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Paladin, a cooperative VR videogame created in cs426 S16
by students Kamil Piekutowski, Maciej Szpakowski, Shi Yin (CS)
and Olga Ziminska (Writer).


cs426 @UIC
Video Game Design and Implementation

Fall 2017
Instructor: Prof. Liz Marai
Thu 4pm-6:30pm
ERF 2068 CyberCommons





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Class Information

Syllabus

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Class Information

All class-related information (including handouts, electronic readings, and assignments) should be accessed through the CS426 web portal located at:
http://evl.uic.edu/cs426

For a quick view of results, please see the gallery of final projects: Gallery.

1:: Prerequisites and Attendance

Prerequisites: CS251 (Data Structures).

The class meets Thu 3:30-6:00pm in ERF 2068 CyberCommons. Attendance is mandatory, as this course employs massively in-class exercises, presentations, discussion, and critiques. Class will start right on time, always with a quiz; being consistently late (e.g., 2 or more times) is subject to the ``fair-play`` penalty described in Section 9. :-)

On many class meetings, this class will have a restrictive policy regarding laptops and smart phones. Devices need to be off for the duration of class discussion and critiques, unless they are specifically requested by the staff for specific tutorials and exercises. We need you to be present, active and alert for the duration of the entire class.

2:: Textbooks

While there is a wealth of gaming books available, few enough resources are dedicated to video game design and implementation for computer science and engineering majors. This does not mean that we will not read in this class; quite the contrary. However, most of the class readings will be online. We will read additional articles as necessary (electronic copies will be provided for these). The book we require for this class is:

  • Game Design Workshop: A Playcentric Approach to Creating Innovative Games, Third Edition, by Tracy Fullerton.


3:: Staff

Professor:
Liz Marai, SEO 932
Email:   gmarai at uic.edu
Office Hours:   M 4pm-5pm, Th 6:30pm - 7pm or by appointment.

Graduate Teaching Assistant:
Juan Trelles Trabucco, ERF 2068
Email: jtrell2 at uic.edu
Office Hours: T 4pm-6pm, W 2:30pm-3:30pm, F 2pm-3pm or by appointment.

4:: Course Grade, Assignments, and Final Project

The course grade will be decided based on the following factors:

  • Final project, including intermediate deliverables (40%)
  • Class participation (20%)
  • Quizzes, assignments and in-class exercises (40%)
To make sure students read the assigned materials before class, there will be one quiz per assigned reading, with 1 point for attendance and 4 points for correct answers. We will drop your three lowest quiz scores. You need to bring in your icliker to each class meeting. There will be no formal test or exams aside from the quizzes. Don't make me regret it!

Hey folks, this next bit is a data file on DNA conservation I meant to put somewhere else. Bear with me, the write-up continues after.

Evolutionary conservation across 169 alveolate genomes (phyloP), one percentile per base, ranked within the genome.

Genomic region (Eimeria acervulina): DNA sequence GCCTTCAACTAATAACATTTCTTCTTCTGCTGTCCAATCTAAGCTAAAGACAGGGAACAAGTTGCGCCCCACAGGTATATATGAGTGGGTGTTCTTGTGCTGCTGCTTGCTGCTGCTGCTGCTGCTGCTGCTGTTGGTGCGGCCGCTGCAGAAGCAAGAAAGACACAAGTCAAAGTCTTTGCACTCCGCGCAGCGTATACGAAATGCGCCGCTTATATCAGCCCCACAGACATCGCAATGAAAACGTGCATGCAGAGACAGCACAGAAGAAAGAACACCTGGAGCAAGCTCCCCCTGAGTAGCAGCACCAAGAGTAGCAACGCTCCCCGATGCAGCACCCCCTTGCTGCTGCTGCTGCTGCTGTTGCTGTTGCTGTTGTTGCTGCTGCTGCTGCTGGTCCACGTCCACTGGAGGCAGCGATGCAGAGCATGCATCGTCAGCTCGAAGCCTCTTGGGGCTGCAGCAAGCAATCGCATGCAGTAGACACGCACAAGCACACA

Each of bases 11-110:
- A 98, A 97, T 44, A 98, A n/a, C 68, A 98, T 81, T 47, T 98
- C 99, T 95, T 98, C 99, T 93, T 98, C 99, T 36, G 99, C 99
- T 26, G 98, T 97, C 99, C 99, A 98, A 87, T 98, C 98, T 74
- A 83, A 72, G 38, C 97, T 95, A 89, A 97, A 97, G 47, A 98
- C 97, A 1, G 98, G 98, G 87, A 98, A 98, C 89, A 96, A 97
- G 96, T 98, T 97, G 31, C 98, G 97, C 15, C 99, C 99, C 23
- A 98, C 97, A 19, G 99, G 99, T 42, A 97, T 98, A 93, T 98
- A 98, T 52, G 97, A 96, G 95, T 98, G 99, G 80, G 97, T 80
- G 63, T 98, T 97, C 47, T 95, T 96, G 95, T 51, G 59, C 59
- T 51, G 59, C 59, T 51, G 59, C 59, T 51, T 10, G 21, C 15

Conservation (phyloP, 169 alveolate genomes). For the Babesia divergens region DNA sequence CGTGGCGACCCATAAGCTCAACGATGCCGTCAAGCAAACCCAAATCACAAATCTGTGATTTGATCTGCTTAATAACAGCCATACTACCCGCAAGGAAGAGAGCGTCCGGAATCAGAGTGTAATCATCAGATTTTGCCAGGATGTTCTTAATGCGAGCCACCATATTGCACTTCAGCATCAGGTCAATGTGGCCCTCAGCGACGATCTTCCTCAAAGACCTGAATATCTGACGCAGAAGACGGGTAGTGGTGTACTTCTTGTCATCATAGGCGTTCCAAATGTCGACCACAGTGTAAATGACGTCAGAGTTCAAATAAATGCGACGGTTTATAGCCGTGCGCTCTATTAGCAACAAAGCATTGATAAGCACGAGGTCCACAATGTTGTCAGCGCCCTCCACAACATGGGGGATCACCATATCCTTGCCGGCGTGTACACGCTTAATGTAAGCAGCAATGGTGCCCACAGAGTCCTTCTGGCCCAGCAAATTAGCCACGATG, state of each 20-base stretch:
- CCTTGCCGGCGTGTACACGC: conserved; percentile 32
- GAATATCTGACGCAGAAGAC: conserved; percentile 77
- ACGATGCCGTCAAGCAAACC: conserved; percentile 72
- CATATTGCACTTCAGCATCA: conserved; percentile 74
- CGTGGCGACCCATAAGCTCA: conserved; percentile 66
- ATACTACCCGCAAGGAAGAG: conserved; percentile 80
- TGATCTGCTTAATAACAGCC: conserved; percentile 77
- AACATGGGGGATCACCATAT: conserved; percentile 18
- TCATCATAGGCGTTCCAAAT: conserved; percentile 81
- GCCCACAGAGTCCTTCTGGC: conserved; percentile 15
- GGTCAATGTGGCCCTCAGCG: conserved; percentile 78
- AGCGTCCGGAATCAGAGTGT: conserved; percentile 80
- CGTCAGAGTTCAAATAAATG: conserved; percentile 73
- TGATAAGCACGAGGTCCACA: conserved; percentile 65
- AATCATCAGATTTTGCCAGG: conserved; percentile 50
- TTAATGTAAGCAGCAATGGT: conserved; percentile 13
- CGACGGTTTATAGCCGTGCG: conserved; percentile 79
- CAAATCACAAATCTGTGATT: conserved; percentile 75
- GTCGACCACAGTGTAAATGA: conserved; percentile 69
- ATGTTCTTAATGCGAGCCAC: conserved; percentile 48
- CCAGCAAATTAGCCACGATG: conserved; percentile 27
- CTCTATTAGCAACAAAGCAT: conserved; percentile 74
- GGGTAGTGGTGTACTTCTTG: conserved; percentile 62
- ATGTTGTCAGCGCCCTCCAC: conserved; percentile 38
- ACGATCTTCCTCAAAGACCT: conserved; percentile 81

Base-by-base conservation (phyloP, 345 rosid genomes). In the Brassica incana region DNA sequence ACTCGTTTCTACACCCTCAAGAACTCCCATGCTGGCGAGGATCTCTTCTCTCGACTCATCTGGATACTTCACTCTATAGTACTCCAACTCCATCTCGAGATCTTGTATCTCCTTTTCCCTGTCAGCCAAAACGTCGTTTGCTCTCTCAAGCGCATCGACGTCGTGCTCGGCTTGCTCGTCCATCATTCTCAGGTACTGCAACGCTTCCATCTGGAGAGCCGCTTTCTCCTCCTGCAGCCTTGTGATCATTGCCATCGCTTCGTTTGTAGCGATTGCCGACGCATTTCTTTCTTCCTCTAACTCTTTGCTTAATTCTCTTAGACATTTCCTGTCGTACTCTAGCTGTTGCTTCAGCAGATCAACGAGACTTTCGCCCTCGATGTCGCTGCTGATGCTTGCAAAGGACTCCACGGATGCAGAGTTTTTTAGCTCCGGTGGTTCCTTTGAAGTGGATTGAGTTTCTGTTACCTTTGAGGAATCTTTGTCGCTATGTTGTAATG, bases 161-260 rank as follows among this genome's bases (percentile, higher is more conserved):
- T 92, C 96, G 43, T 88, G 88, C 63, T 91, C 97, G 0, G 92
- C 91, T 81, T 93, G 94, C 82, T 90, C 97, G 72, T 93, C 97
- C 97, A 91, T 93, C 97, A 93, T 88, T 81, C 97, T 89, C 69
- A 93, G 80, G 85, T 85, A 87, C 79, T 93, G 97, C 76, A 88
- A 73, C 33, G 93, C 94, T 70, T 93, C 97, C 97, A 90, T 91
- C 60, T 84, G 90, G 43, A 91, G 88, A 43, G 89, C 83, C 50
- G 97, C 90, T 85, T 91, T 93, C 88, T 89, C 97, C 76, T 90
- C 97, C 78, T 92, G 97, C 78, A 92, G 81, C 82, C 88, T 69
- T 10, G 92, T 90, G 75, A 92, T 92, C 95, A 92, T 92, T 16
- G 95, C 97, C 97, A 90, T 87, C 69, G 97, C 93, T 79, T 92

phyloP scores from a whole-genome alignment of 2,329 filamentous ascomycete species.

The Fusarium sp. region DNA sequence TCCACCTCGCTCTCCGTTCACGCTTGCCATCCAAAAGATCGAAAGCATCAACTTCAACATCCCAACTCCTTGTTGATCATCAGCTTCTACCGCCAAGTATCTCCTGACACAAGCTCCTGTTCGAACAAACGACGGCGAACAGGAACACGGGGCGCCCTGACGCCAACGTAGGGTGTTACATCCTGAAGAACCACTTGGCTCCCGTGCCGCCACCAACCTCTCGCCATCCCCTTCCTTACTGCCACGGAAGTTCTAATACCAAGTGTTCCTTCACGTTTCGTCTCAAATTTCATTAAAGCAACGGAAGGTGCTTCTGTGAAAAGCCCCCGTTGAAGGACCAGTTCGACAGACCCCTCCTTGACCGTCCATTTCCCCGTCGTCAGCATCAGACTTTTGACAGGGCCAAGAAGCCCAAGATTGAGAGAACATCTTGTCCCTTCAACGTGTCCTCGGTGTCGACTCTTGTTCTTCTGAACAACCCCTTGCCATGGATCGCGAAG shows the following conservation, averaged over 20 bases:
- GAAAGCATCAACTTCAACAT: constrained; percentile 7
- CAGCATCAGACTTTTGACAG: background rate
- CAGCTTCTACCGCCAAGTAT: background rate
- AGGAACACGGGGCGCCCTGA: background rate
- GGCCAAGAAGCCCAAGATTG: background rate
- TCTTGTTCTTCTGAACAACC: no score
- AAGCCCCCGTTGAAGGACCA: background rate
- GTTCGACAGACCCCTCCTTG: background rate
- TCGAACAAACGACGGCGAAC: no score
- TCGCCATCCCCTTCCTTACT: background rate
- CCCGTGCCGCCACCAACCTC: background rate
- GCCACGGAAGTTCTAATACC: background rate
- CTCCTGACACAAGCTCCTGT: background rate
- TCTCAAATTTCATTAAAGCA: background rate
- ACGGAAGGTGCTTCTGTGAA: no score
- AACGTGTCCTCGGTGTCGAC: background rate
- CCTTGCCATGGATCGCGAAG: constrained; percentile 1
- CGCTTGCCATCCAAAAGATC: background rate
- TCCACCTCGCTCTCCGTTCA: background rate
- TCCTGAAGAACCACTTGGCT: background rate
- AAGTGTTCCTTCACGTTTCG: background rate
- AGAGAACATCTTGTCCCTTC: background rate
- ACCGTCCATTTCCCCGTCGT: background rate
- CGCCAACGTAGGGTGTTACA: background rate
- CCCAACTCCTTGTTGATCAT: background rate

Classes will be divided among short lectures, discussions and debates, in-class exercises, quizzes, design critiques, student presentations, and group meetings.

Many of the assignments will be done in groups. Please note that in this course, as in real life after graduation, whom you get to work with for several exercises is determined by us/your project manager, not by you. When appropriate, all members of a group will earn the same grade, barring exceptional circumstances. We will closely monitor member contributions to the group work, as well as repeatedly ask for peer-based feedback.

Your primary grade will come from the course projects. While the class discussion and debates will not define your grade, your performance on them can alter your grade (in particular, not paying enough attention to them can cause you to lose a letter grade or more).

Sometimes you may think that you have been graded unfairly. Please take this up with the TA who graded your assignment. If there is still a problem, Dr. Marai is the final word in grading and will be happy to hear what you have to say. Also, once the grades have gone out, you will only be given two weeks to lodge a protest. In other courses, students have tried to get points back on all of their assignments in the last week of class, and though we would like to promote fair grading, we would like to dismiss malintentioned hassling. Our first priority is fairness (both to us and to you), so please do complain about grades if you don't agree with them.

Last, but not least, this edition of CS426 emphasizes teamwork and oral communication skills, both essential componens of game design and implementation. This emphasis is reflected in both assignments and the class participation component of the grade. To help define successful oral communication, we provide two grading rubrics, one for student presentations and the other one for class discussion (see Section 9 below).